Movietone’s one nod to the present takes the form of “The Archivist Presents,” in which a historian offers quirky context on some bit of archival footage, like that above of the Kinks getting their hair curled. The completely unironic lounge music and casually sexist narration will make you both smile and wince, as do Ray Davies and company when they see their new hair. Most of the films in this million minutes of news footage (and counting) tend to elicit either or both of these two emotional reactions—joy (or amusement) or mild to intense horror, and watching them makes the past they show us feel paradoxically more strange and more immediate at once.

Related Content:

Free: British Pathé Puts Over 85,000 Historical Films on YouTube

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700 Free Movies Online: Great Classics, Indies, Noir, Westerns, etc. 

Josh Jones is a writer and musician based in Durham, NC. Follow him at @jdmagness.

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A Master List of 1,150 Free Courses From Top Universities: 35,000 Hours of Audio/Video Lectures

Sat, 25 Jul 2015 - 2:00 pm

During these summer months, we’ve been busy rummaging around the internet and adding new courses to our big list of Free Online Courses, which now features 1,150 courses from top universities. Let’s give you the quick overview: The list lets you download audio & video lectures from schools like Stanford, Yale, MIT, Oxford and Harvard. Generally, the courses can be accessed via YouTube, iTunes or university web sites, and you can listen to the lectures anytime, anywhere, on your computer or smart phone. We didn’t do a precise calculation, but there’s probably about 35,000 hours of free audio & video lectures here. Enough to keep you busy for a very long time.

Right now you’ll find 133 free philosophy courses, 85 free history courses, 120 free computer science courses, 71 free physics courses and 55 Free Literature Courses in the collection, and that’s just beginning to scratch the surface. You can peruse sections covering Astronomy, Biology, BusinessChemistry, Economics, Engineering, Math, Political Science, Psychology and Religion.

Here are some highlights from the complete list of Free Online Courses. We’ve added a few unconventional/vintage courses in the mix just to keep things interesting.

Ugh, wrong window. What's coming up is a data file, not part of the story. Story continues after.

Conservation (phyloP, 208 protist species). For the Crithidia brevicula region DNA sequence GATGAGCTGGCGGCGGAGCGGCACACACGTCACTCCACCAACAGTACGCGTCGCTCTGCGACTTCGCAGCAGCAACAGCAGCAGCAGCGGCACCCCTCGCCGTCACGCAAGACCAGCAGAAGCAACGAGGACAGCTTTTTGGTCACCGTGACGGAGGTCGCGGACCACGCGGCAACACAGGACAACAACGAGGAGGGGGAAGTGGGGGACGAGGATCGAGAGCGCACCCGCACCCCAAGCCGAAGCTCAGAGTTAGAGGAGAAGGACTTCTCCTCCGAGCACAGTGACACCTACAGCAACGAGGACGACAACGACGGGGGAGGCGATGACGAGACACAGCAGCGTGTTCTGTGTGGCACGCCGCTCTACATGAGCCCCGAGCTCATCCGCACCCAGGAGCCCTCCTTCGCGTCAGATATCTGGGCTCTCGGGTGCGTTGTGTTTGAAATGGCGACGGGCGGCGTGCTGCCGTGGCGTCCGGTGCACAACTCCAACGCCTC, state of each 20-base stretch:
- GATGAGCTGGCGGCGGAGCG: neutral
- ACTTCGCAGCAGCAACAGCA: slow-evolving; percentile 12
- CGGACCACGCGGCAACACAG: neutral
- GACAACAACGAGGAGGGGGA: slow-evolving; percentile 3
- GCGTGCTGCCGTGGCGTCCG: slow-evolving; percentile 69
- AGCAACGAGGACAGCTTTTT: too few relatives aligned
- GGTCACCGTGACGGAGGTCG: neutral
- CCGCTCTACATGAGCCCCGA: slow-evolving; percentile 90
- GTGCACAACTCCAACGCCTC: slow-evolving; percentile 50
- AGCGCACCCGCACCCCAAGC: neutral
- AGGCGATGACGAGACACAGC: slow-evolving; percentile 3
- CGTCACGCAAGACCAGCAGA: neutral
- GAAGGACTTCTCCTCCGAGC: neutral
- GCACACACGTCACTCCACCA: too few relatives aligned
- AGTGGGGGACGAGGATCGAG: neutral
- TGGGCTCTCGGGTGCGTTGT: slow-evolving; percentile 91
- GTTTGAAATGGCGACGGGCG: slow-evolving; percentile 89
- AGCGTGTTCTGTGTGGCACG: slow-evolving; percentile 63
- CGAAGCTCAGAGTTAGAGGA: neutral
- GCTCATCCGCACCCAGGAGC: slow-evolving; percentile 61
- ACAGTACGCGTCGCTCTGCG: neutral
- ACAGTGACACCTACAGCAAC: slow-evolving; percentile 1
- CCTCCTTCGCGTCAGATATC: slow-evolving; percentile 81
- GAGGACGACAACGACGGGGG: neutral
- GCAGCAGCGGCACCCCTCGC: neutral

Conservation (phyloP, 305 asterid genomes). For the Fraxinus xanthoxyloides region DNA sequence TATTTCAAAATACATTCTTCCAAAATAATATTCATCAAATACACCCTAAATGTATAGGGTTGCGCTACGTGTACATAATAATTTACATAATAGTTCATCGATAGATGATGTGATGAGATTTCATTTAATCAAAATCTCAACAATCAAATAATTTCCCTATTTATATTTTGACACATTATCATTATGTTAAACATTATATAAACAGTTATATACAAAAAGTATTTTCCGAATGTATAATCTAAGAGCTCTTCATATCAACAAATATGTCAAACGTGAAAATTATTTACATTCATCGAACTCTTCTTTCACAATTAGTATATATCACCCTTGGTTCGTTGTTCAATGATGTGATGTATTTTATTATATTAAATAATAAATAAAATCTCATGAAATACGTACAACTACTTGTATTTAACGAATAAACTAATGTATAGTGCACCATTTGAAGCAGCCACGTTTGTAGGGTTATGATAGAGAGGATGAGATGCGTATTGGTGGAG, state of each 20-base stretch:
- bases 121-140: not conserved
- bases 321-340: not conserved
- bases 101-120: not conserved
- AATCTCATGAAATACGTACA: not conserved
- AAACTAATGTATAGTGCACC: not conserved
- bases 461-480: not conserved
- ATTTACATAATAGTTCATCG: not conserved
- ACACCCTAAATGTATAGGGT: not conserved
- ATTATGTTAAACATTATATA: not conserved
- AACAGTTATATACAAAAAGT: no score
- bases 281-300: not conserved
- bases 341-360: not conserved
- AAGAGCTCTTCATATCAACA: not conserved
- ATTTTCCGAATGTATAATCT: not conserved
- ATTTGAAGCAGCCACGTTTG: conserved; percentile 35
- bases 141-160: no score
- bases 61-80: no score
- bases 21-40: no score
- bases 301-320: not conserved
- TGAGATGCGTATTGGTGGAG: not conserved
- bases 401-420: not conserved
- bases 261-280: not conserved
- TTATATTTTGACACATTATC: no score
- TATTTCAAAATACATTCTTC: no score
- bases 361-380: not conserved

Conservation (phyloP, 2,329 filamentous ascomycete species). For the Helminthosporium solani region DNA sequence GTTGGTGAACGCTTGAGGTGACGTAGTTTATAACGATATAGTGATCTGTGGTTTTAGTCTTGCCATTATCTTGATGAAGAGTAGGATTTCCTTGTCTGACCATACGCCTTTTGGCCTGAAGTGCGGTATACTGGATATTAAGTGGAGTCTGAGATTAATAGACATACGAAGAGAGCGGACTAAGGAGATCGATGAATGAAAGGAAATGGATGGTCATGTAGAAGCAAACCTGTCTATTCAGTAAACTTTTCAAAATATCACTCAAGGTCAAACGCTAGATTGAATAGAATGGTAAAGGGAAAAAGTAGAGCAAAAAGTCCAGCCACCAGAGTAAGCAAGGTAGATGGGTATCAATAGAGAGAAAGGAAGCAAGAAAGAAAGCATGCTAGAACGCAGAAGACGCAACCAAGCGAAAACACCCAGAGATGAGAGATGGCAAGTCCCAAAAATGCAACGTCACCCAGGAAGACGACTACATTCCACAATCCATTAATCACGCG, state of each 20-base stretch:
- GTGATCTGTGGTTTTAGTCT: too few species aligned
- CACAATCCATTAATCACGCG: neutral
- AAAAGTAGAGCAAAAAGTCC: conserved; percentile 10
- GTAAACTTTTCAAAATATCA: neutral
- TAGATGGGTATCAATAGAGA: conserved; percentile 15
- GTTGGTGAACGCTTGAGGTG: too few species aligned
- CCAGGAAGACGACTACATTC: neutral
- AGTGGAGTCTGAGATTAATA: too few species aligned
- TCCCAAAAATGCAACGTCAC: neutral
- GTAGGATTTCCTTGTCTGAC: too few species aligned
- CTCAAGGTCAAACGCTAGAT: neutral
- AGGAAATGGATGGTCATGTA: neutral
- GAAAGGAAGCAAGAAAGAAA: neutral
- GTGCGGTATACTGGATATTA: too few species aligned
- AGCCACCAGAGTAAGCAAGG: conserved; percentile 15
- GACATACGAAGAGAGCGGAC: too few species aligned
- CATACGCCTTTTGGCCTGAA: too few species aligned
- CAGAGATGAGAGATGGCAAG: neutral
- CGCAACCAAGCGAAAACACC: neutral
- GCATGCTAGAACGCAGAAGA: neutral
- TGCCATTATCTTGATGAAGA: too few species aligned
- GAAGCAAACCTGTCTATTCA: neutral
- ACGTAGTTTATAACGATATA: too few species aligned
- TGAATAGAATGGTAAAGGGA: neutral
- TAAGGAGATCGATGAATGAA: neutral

The complete list of courses can be accessed here: 1,200 Free Online Courses from Top Universities

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Björk Presents Groundbreaking Experimental Musicians on the BBC’s Modern Minimalists (1997)

Sat, 25 Jul 2015 - 11:01 am

Experimental music, by its very nature, stays out of the mainstream. All styles of music begin as experiments, but most sooner or later, in one form or another, find their way to popular acceptance. But if one living musician personifies the intriguing borderlands between the popular and the experimental, Björk does: since at least the 1980s (and, technically, the 1970s), she has steadily put out records that constitute master classes in how to keep pushing forms forward while maintaining a wide fan base, seemingly giving the lie to John Cage’s dictum that making something 20 percent new means a loss of 80 percent of the audience.

Cage, an icon of minimalist experimental music who still caught the public ear now and again, doesn’t appear in the BBC’s Modern Minimalists [part one, part two], but only because he died in 1992, five years before it aired. But this Björk-hosted whirlwind tour through the company of a selection of innovative minimalist composers of the day actually feels, at points, a bit like Cage’s 1960 performance of Water Walk on I’ve Got a Secret: we not only hear them talk, but we hear their music, see them make it, and get an insight into the way they work and — perhaps most importantly — the way they think.

“When I was asked to do this program,” Björk says in her distinctive Icelandic inflection, “it was very important for me to introduce the people I think are changing music today.” That roster includes Alasdair Malloy from Scotland, Mika Vainio from Finland, and, most famously, Arvo Pärt from Estonia. Björk not only draws out their musical philosophies, but responds with a few of her own. “People have moved away from plots and structures, and moved to its complete opposite, which is textures,” she says over a series of postmodern landscapes, “A place to live in, or an environment, or a stillness.” And the role of the musician in that modern reality? “To take these everyday noises that are ugly, and make them beautiful. By this, they’re doing magic.”